A new fossil fuel project has emerged from the shadows and been approved with amazing speed and negligible public input: a liquified natural gas (LNG) export terminal along the Delaware River in Gibbstown (Gloucester County). On June 13, 2019, the Delaware River Basin Commission (DRBC) unanimously approved dredging for a deep-water seaport along the Delaware. This would be the first LNG export facility in the Delaware River basin.
New Fortress Energy wants to liquefy gas from western Pennsylvania's fracked shale fields, and truck millions of gallons per day of the resulting LNG hundreds of miles through PA and NJ communities to Gibbstown, where ships would export so-called the "freedom gas" for sale overseas. The LNG export plan was kept secret by NJ DEP, the DRBC, and other agencies for at least 2 years, records have revealed, allowing the project to creep ahead and depriving the public of knowledge and input.
LNG facilities are extremely dangerous to the nearby communities and can have wide-reaching environmental consequences. Toxins from the site can leach into the ground from the underground tank. These toxins can threaten the Delaware River which provides drinking water for millions of people in Pennsylvania and New Jersey. Since the River is tidal, a spill or explosion could impact our drinking water supply. Sensitive ecosystems like wetlands along with endangered species like the Atlantic sturgeon could also be impacted.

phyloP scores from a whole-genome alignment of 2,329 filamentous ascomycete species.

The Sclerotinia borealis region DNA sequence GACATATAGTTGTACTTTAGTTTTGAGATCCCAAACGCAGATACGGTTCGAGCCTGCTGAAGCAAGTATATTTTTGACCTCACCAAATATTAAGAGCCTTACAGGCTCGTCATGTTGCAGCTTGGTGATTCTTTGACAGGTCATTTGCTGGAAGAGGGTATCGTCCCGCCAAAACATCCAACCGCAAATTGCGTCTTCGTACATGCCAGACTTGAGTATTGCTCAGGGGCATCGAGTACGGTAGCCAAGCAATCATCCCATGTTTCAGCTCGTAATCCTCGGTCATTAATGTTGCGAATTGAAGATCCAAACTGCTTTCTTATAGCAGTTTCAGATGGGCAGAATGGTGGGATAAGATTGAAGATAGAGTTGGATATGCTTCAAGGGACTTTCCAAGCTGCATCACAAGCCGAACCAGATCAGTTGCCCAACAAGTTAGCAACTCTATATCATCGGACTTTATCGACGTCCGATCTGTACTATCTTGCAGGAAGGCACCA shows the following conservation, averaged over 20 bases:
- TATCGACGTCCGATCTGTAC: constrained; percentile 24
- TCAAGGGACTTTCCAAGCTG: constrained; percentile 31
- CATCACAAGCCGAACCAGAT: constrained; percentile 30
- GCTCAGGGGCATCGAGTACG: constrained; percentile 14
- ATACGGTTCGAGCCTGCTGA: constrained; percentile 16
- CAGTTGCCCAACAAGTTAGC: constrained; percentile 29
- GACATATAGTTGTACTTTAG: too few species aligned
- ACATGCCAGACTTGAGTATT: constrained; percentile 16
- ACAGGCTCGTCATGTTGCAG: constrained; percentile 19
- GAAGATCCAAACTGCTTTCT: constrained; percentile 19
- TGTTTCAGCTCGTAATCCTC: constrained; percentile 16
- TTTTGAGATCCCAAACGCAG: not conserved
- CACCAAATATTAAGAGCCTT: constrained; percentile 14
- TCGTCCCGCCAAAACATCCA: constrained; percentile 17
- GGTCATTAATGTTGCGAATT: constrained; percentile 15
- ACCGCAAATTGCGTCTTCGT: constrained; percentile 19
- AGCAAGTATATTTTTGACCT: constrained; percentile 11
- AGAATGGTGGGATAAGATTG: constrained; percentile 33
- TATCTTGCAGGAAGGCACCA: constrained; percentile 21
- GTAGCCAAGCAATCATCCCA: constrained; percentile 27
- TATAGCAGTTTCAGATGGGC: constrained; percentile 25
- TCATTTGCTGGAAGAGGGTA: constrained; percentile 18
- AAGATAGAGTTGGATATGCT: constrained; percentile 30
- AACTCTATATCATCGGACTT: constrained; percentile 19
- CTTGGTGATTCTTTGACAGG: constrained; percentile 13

This expansion of the use of fracked gas would be a step in the wrong direction: when we need to curb the use of fossil fuels to fight climate change, this project would accelerate it.
While there have been some permit applications for development at the site over the past 3 years, none of the publicly-available documents mention that the site would be used for LNG export. The Delaware Riverkeeper Network discovered the LNG proposal only by its own investigation, not from public documentation. Governor Murphy likes to say that he "calls balls and strikes" when deciding on whether projects should be approved. In this case, however, one of the teams here is playing "hide the ball" and trying to pull a fast one on the public.
The DRBC consists of one representative from each of NY, NJ, PA, DE, and the Federal government. The rushed vote to approve the LNG terminal was unanimous -- Governor Murphy's representative included. The Governor has not yet gotten the message that his own plan to make New Jersey a clean energy state is directly contradicted by his Administration's actions. This action must be reconsidered in light of the insufficient disclosure to the public of the true nature of the development project. An open public review and comment process must be followed before any vote on approving this project.